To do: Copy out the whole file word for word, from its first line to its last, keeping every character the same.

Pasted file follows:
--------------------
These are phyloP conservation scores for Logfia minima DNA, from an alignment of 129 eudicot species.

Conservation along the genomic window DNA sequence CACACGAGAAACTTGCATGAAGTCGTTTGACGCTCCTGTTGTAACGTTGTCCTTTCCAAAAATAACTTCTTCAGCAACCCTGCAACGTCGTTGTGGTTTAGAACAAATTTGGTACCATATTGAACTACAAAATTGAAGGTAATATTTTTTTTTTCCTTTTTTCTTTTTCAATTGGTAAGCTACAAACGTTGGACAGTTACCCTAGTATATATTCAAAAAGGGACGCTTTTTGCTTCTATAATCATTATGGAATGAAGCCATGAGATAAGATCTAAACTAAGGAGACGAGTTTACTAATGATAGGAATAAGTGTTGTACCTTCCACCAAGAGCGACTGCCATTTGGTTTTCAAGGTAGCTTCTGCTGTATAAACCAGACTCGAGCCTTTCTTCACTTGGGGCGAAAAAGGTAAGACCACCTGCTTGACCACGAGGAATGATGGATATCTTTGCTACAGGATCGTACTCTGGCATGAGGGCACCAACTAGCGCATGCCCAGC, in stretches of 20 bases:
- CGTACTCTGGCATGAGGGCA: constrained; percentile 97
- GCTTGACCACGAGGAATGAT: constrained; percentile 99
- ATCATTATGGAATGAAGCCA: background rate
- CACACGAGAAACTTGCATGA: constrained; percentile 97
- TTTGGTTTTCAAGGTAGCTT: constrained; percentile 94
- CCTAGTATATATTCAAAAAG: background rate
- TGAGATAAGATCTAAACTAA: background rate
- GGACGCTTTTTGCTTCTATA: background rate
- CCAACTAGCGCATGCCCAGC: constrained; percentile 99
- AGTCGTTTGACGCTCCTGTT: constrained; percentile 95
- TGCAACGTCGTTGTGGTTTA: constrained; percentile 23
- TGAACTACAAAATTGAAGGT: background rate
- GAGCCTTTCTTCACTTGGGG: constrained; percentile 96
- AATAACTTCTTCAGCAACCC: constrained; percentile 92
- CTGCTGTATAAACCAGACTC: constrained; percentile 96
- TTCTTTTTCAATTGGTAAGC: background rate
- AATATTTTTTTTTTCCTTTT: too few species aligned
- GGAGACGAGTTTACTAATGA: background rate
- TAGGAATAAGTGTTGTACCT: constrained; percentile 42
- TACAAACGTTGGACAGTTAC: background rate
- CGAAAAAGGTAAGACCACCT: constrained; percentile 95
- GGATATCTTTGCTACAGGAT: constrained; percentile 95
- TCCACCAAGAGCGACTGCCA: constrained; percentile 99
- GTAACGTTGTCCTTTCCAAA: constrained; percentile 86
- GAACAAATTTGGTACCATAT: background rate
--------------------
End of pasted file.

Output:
These are phyloP conservation scores for Logfia minima DNA, from an alignment of 129 eudicot species.

Conservation along the genomic window DNA sequence CACACGAGAAACTTGCATGAAGTCGTTTGACGCTCCTGTTGTAACGTTGTCCTTTCCAAAAATAACTTCTTCAGCAACCCTGCAACGTCGTTGTGGTTTAGAACAAATTTGGTACCATATTGAACTACAAAATTGAAGGTAATATTTTTTTTTTCCTTTTTTCTTTTTCAATTGGTAAGCTACAAACGTTGGACAGTTACCCTAGTATATATTCAAAAAGGGACGCTTTTTGCTTCTATAATCATTATGGAATGAAGCCATGAGATAAGATCTAAACTAAGGAGACGAGTTTACTAATGATAGGAATAAGTGTTGTACCTTCCACCAAGAGCGACTGCCATTTGGTTTTCAAGGTAGCTTCTGCTGTATAAACCAGACTCGAGCCTTTCTTCACTTGGGGCGAAAAAGGTAAGACCACCTGCTTGACCACGAGGAATGATGGATATCTTTGCTACAGGATCGTACTCTGGCATGAGGGCACCAACTAGCGCATGCCCAGC, in stretches of 20 bases:
- CGTACTCTGGCATGAGGGCA: constrained; percentile 97
- GCTTGACCACGAGGAATGAT: constrained; percentile 99
- ATCATTATGGAATGAAGCCA: background rate
- CACACGAGAAACTTGCATGA: constrained; percentile 97
- TTTGGTTTTCAAGGTAGCTT: constrained; percentile 94
- CCTAGTATATATTCAAAAAG: background rate
- TGAGATAAGATCTAAACTAA: background rate
- GGACGCTTTTTGCTTCTATA: background rate
- CCAACTAGCGCATGCCCAGC: constrained; percentile 99
- AGTCGTTTGACGCTCCTGTT: constrained; percentile 95
- TGCAACGTCGTTGTGGTTTA: constrained; percentile 23
- TGAACTACAAAATTGAAGGT: background rate
- GAGCCTTTCTTCACTTGGGG: constrained; percentile 96
- AATAACTTCTTCAGCAACCC: constrained; percentile 92
- CTGCTGTATAAACCAGACTC: constrained; percentile 96
- TTCTTTTTCAATTGGTAAGC: background rate
- AATATTTTTTTTTTCCTTTT: too few species aligned
- GGAGACGAGTTTACTAATGA: background rate
- TAGGAATAAGTGTTGTACCT: constrained; percentile 42
- TACAAACGTTGGACAGTTAC: background rate
- CGAAAAAGGTAAGACCACCT: constrained; percentile 95
- GGATATCTTTGCTACAGGAT: constrained; percentile 95
- TCCACCAAGAGCGACTGCCA: constrained; percentile 99
- GTAACGTTGTCCTTTCCAAA: constrained; percentile 86
- GAACAAATTTGGTACCATAT: background rate